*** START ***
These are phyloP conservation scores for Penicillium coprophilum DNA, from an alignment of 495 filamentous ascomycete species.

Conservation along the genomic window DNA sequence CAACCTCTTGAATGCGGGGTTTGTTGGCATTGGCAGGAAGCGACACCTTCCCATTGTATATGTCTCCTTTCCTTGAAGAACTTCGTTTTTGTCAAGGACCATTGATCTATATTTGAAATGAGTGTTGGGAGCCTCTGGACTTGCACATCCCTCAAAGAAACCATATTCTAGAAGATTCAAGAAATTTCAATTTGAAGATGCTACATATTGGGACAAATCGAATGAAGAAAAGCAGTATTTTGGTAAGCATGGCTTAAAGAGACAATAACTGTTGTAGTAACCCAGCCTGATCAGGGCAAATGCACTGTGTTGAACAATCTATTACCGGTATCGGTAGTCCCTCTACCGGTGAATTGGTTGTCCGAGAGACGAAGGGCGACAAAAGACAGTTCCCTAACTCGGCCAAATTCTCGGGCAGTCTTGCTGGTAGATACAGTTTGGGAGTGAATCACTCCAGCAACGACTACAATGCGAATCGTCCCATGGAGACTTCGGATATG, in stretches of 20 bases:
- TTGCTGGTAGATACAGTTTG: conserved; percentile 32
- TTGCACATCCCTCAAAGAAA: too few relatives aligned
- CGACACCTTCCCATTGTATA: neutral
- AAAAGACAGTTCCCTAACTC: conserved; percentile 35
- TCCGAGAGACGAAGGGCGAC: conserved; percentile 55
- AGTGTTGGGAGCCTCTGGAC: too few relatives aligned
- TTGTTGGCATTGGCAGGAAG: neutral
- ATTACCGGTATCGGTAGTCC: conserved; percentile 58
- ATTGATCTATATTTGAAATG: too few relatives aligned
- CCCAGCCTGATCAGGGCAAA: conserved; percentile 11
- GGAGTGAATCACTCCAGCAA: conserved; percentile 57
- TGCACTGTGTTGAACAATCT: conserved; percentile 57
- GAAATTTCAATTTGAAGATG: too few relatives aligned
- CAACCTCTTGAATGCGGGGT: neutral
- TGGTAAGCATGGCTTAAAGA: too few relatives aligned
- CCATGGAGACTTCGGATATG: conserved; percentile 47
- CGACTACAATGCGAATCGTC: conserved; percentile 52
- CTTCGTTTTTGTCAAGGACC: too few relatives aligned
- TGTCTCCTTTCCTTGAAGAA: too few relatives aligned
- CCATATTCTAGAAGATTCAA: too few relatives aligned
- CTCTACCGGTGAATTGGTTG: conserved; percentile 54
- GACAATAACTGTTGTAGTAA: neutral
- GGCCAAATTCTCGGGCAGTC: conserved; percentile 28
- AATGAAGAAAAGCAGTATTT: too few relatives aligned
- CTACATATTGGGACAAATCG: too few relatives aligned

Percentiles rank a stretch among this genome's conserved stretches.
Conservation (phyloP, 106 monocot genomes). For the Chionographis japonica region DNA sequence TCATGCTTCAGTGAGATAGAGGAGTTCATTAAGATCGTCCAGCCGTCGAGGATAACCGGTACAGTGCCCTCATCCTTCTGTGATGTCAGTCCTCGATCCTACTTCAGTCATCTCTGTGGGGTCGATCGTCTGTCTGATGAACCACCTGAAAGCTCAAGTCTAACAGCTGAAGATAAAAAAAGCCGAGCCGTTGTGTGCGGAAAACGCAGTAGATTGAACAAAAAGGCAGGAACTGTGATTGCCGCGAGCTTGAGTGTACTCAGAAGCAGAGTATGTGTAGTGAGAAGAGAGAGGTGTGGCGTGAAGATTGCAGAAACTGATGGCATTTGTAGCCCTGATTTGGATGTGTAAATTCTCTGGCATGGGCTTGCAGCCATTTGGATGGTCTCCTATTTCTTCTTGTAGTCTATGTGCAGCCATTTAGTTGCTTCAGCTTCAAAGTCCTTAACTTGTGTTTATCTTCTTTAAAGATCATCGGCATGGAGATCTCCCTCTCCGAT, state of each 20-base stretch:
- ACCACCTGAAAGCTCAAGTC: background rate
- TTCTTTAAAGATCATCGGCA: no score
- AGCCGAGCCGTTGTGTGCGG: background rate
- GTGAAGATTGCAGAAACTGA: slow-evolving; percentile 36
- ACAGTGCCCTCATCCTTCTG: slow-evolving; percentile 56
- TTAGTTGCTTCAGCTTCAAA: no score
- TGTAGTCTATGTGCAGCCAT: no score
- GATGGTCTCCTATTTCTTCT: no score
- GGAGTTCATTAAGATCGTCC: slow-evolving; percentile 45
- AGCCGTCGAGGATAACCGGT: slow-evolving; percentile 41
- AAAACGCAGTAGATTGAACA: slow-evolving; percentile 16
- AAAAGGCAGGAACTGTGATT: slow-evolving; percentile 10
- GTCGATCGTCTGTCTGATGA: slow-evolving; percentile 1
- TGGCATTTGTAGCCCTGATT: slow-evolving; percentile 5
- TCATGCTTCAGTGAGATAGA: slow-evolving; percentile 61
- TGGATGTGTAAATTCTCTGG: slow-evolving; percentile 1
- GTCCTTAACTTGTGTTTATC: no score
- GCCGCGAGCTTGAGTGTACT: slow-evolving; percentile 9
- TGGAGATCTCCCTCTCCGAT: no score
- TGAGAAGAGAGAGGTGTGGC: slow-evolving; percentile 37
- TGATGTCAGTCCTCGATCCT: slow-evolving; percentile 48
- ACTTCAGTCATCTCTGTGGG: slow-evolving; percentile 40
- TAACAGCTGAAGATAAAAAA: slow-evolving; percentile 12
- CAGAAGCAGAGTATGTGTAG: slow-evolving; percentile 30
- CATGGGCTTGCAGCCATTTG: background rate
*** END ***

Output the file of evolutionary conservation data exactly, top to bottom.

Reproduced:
These are phyloP conservation scores for Penicillium coprophilum DNA, from an alignment of 495 filamentous ascomycete species.

Conservation along the genomic window DNA sequence CAACCTCTTGAATGCGGGGTTTGTTGGCATTGGCAGGAAGCGACACCTTCCCATTGTATATGTCTCCTTTCCTTGAAGAACTTCGTTTTTGTCAAGGACCATTGATCTATATTTGAAATGAGTGTTGGGAGCCTCTGGACTTGCACATCCCTCAAAGAAACCATATTCTAGAAGATTCAAGAAATTTCAATTTGAAGATGCTACATATTGGGACAAATCGAATGAAGAAAAGCAGTATTTTGGTAAGCATGGCTTAAAGAGACAATAACTGTTGTAGTAACCCAGCCTGATCAGGGCAAATGCACTGTGTTGAACAATCTATTACCGGTATCGGTAGTCCCTCTACCGGTGAATTGGTTGTCCGAGAGACGAAGGGCGACAAAAGACAGTTCCCTAACTCGGCCAAATTCTCGGGCAGTCTTGCTGGTAGATACAGTTTGGGAGTGAATCACTCCAGCAACGACTACAATGCGAATCGTCCCATGGAGACTTCGGATATG, in stretches of 20 bases:
- TTGCTGGTAGATACAGTTTG: conserved; percentile 32
- TTGCACATCCCTCAAAGAAA: too few relatives aligned
- CGACACCTTCCCATTGTATA: neutral
- AAAAGACAGTTCCCTAACTC: conserved; percentile 35
- TCCGAGAGACGAAGGGCGAC: conserved; percentile 55
- AGTGTTGGGAGCCTCTGGAC: too few relatives aligned
- TTGTTGGCATTGGCAGGAAG: neutral
- ATTACCGGTATCGGTAGTCC: conserved; percentile 58
- ATTGATCTATATTTGAAATG: too few relatives aligned
- CCCAGCCTGATCAGGGCAAA: conserved; percentile 11
- GGAGTGAATCACTCCAGCAA: conserved; percentile 57
- TGCACTGTGTTGAACAATCT: conserved; percentile 57
- GAAATTTCAATTTGAAGATG: too few relatives aligned
- CAACCTCTTGAATGCGGGGT: neutral
- TGGTAAGCATGGCTTAAAGA: too few relatives aligned
- CCATGGAGACTTCGGATATG: conserved; percentile 47
- CGACTACAATGCGAATCGTC: conserved; percentile 52
- CTTCGTTTTTGTCAAGGACC: too few relatives aligned
- TGTCTCCTTTCCTTGAAGAA: too few relatives aligned
- CCATATTCTAGAAGATTCAA: too few relatives aligned
- CTCTACCGGTGAATTGGTTG: conserved; percentile 54
- GACAATAACTGTTGTAGTAA: neutral
- GGCCAAATTCTCGGGCAGTC: conserved; percentile 28
- AATGAAGAAAAGCAGTATTT: too few relatives aligned
- CTACATATTGGGACAAATCG: too few relatives aligned

Percentiles rank a stretch among this genome's conserved stretches.
Conservation (phyloP, 106 monocot genomes). For the Chionographis japonica region DNA sequence TCATGCTTCAGTGAGATAGAGGAGTTCATTAAGATCGTCCAGCCGTCGAGGATAACCGGTACAGTGCCCTCATCCTTCTGTGATGTCAGTCCTCGATCCTACTTCAGTCATCTCTGTGGGGTCGATCGTCTGTCTGATGAACCACCTGAAAGCTCAAGTCTAACAGCTGAAGATAAAAAAAGCCGAGCCGTTGTGTGCGGAAAACGCAGTAGATTGAACAAAAAGGCAGGAACTGTGATTGCCGCGAGCTTGAGTGTACTCAGAAGCAGAGTATGTGTAGTGAGAAGAGAGAGGTGTGGCGTGAAGATTGCAGAAACTGATGGCATTTGTAGCCCTGATTTGGATGTGTAAATTCTCTGGCATGGGCTTGCAGCCATTTGGATGGTCTCCTATTTCTTCTTGTAGTCTATGTGCAGCCATTTAGTTGCTTCAGCTTCAAAGTCCTTAACTTGTGTTTATCTTCTTTAAAGATCATCGGCATGGAGATCTCCCTCTCCGAT, state of each 20-base stretch:
- ACCACCTGAAAGCTCAAGTC: background rate
- TTCTTTAAAGATCATCGGCA: no score
- AGCCGAGCCGTTGTGTGCGG: background rate
- GTGAAGATTGCAGAAACTGA: slow-evolving; percentile 36
- ACAGTGCCCTCATCCTTCTG: slow-evolving; percentile 56
- TTAGTTGCTTCAGCTTCAAA: no score
- TGTAGTCTATGTGCAGCCAT: no score
- GATGGTCTCCTATTTCTTCT: no score
- GGAGTTCATTAAGATCGTCC: slow-evolving; percentile 45
- AGCCGTCGAGGATAACCGGT: slow-evolving; percentile 41
- AAAACGCAGTAGATTGAACA: slow-evolving; percentile 16
- AAAAGGCAGGAACTGTGATT: slow-evolving; percentile 10
- GTCGATCGTCTGTCTGATGA: slow-evolving; percentile 1
- TGGCATTTGTAGCCCTGATT: slow-evolving; percentile 5
- TCATGCTTCAGTGAGATAGA: slow-evolving; percentile 61
- TGGATGTGTAAATTCTCTGG: slow-evolving; percentile 1
- GTCCTTAACTTGTGTTTATC: no score
- GCCGCGAGCTTGAGTGTACT: slow-evolving; percentile 9
- TGGAGATCTCCCTCTCCGAT: no score
- TGAGAAGAGAGAGGTGTGGC: slow-evolving; percentile 37
- TGATGTCAGTCCTCGATCCT: slow-evolving; percentile 48
- ACTTCAGTCATCTCTGTGGG: slow-evolving; percentile 40
- TAACAGCTGAAGATAAAAAA: slow-evolving; percentile 12
- CAGAAGCAGAGTATGTGTAG: slow-evolving; percentile 30
- CATGGGCTTGCAGCCATTTG: background rate